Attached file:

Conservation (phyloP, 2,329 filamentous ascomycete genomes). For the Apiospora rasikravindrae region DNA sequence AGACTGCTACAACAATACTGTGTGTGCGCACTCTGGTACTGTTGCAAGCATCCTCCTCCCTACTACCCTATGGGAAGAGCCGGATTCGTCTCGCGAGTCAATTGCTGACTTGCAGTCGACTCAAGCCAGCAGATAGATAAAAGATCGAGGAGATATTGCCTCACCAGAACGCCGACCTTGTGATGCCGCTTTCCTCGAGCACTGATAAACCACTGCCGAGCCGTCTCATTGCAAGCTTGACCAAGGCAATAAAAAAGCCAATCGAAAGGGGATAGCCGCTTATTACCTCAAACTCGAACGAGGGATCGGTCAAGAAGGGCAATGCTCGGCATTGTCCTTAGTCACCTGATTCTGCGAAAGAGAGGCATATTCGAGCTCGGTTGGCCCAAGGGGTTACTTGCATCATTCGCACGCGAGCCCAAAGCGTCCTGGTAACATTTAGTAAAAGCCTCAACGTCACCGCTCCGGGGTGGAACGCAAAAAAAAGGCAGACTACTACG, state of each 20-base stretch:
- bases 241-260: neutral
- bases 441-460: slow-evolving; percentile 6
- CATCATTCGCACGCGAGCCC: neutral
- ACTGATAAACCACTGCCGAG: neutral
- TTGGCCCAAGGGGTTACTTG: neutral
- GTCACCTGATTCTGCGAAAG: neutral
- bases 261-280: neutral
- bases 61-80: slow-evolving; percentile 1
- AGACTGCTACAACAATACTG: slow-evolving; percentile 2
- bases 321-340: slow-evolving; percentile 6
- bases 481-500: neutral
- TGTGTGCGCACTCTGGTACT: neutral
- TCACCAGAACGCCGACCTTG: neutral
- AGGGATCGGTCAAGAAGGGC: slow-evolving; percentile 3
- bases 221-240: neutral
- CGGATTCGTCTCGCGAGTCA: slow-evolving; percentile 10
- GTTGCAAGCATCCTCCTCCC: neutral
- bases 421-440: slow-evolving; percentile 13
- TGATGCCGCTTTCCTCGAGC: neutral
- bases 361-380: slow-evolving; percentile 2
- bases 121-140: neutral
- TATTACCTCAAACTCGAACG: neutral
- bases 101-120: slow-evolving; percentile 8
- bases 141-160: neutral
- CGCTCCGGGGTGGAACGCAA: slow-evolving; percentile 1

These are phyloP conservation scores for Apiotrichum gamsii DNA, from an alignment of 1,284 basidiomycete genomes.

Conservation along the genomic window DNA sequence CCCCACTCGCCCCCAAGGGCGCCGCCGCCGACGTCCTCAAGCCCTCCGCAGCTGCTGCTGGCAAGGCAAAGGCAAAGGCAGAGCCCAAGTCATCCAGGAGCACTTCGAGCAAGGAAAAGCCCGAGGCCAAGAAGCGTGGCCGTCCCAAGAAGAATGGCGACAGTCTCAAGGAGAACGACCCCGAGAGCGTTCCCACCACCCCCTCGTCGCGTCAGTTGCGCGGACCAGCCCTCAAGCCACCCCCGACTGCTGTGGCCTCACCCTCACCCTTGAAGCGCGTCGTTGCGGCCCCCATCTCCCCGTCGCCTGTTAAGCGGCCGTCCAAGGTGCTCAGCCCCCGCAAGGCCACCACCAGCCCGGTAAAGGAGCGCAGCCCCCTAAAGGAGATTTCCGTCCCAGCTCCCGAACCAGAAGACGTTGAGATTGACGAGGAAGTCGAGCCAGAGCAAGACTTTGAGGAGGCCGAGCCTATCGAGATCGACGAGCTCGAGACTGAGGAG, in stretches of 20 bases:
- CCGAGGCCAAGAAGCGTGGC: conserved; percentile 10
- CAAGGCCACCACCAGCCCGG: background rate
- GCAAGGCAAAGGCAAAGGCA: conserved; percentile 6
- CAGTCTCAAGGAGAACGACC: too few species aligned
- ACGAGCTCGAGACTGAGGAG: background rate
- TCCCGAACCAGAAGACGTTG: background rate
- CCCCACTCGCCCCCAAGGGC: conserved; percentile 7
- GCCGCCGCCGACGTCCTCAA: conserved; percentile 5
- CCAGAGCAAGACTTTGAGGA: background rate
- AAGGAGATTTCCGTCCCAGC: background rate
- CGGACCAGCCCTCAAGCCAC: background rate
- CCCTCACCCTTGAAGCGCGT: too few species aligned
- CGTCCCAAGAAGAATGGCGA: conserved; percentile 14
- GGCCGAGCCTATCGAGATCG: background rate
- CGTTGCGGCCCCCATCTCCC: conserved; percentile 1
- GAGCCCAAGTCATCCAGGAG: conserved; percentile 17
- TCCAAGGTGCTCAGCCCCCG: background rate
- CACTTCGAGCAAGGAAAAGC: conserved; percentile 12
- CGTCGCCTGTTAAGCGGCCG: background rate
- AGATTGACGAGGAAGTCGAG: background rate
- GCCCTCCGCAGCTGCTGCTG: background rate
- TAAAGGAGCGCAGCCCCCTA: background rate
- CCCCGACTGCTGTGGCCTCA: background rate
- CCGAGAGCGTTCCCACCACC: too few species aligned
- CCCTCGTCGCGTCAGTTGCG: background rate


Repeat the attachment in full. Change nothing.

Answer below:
Conservation (phyloP, 2,329 filamentous ascomycete genomes). For the Apiospora rasikravindrae region DNA sequence AGACTGCTACAACAATACTGTGTGTGCGCACTCTGGTACTGTTGCAAGCATCCTCCTCCCTACTACCCTATGGGAAGAGCCGGATTCGTCTCGCGAGTCAATTGCTGACTTGCAGTCGACTCAAGCCAGCAGATAGATAAAAGATCGAGGAGATATTGCCTCACCAGAACGCCGACCTTGTGATGCCGCTTTCCTCGAGCACTGATAAACCACTGCCGAGCCGTCTCATTGCAAGCTTGACCAAGGCAATAAAAAAGCCAATCGAAAGGGGATAGCCGCTTATTACCTCAAACTCGAACGAGGGATCGGTCAAGAAGGGCAATGCTCGGCATTGTCCTTAGTCACCTGATTCTGCGAAAGAGAGGCATATTCGAGCTCGGTTGGCCCAAGGGGTTACTTGCATCATTCGCACGCGAGCCCAAAGCGTCCTGGTAACATTTAGTAAAAGCCTCAACGTCACCGCTCCGGGGTGGAACGCAAAAAAAAGGCAGACTACTACG, state of each 20-base stretch:
- bases 241-260: neutral
- bases 441-460: slow-evolving; percentile 6
- CATCATTCGCACGCGAGCCC: neutral
- ACTGATAAACCACTGCCGAG: neutral
- TTGGCCCAAGGGGTTACTTG: neutral
- GTCACCTGATTCTGCGAAAG: neutral
- bases 261-280: neutral
- bases 61-80: slow-evolving; percentile 1
- AGACTGCTACAACAATACTG: slow-evolving; percentile 2
- bases 321-340: slow-evolving; percentile 6
- bases 481-500: neutral
- TGTGTGCGCACTCTGGTACT: neutral
- TCACCAGAACGCCGACCTTG: neutral
- AGGGATCGGTCAAGAAGGGC: slow-evolving; percentile 3
- bases 221-240: neutral
- CGGATTCGTCTCGCGAGTCA: slow-evolving; percentile 10
- GTTGCAAGCATCCTCCTCCC: neutral
- bases 421-440: slow-evolving; percentile 13
- TGATGCCGCTTTCCTCGAGC: neutral
- bases 361-380: slow-evolving; percentile 2
- bases 121-140: neutral
- TATTACCTCAAACTCGAACG: neutral
- bases 101-120: slow-evolving; percentile 8
- bases 141-160: neutral
- CGCTCCGGGGTGGAACGCAA: slow-evolving; percentile 1

These are phyloP conservation scores for Apiotrichum gamsii DNA, from an alignment of 1,284 basidiomycete genomes.

Conservation along the genomic window DNA sequence CCCCACTCGCCCCCAAGGGCGCCGCCGCCGACGTCCTCAAGCCCTCCGCAGCTGCTGCTGGCAAGGCAAAGGCAAAGGCAGAGCCCAAGTCATCCAGGAGCACTTCGAGCAAGGAAAAGCCCGAGGCCAAGAAGCGTGGCCGTCCCAAGAAGAATGGCGACAGTCTCAAGGAGAACGACCCCGAGAGCGTTCCCACCACCCCCTCGTCGCGTCAGTTGCGCGGACCAGCCCTCAAGCCACCCCCGACTGCTGTGGCCTCACCCTCACCCTTGAAGCGCGTCGTTGCGGCCCCCATCTCCCCGTCGCCTGTTAAGCGGCCGTCCAAGGTGCTCAGCCCCCGCAAGGCCACCACCAGCCCGGTAAAGGAGCGCAGCCCCCTAAAGGAGATTTCCGTCCCAGCTCCCGAACCAGAAGACGTTGAGATTGACGAGGAAGTCGAGCCAGAGCAAGACTTTGAGGAGGCCGAGCCTATCGAGATCGACGAGCTCGAGACTGAGGAG, in stretches of 20 bases:
- CCGAGGCCAAGAAGCGTGGC: conserved; percentile 10
- CAAGGCCACCACCAGCCCGG: background rate
- GCAAGGCAAAGGCAAAGGCA: conserved; percentile 6
- CAGTCTCAAGGAGAACGACC: too few species aligned
- ACGAGCTCGAGACTGAGGAG: background rate
- TCCCGAACCAGAAGACGTTG: background rate
- CCCCACTCGCCCCCAAGGGC: conserved; percentile 7
- GCCGCCGCCGACGTCCTCAA: conserved; percentile 5
- CCAGAGCAAGACTTTGAGGA: background rate
- AAGGAGATTTCCGTCCCAGC: background rate
- CGGACCAGCCCTCAAGCCAC: background rate
- CCCTCACCCTTGAAGCGCGT: too few species aligned
- CGTCCCAAGAAGAATGGCGA: conserved; percentile 14
- GGCCGAGCCTATCGAGATCG: background rate
- CGTTGCGGCCCCCATCTCCC: conserved; percentile 1
- GAGCCCAAGTCATCCAGGAG: conserved; percentile 17
- TCCAAGGTGCTCAGCCCCCG: background rate
- CACTTCGAGCAAGGAAAAGC: conserved; percentile 12
- CGTCGCCTGTTAAGCGGCCG: background rate
- AGATTGACGAGGAAGTCGAG: background rate
- GCCCTCCGCAGCTGCTGCTG: background rate
- TAAAGGAGCGCAGCCCCCTA: background rate
- CCCCGACTGCTGTGGCCTCA: background rate
- CCGAGAGCGTTCCCACCACC: too few species aligned
- CCCTCGTCGCGTCAGTTGCG: background rate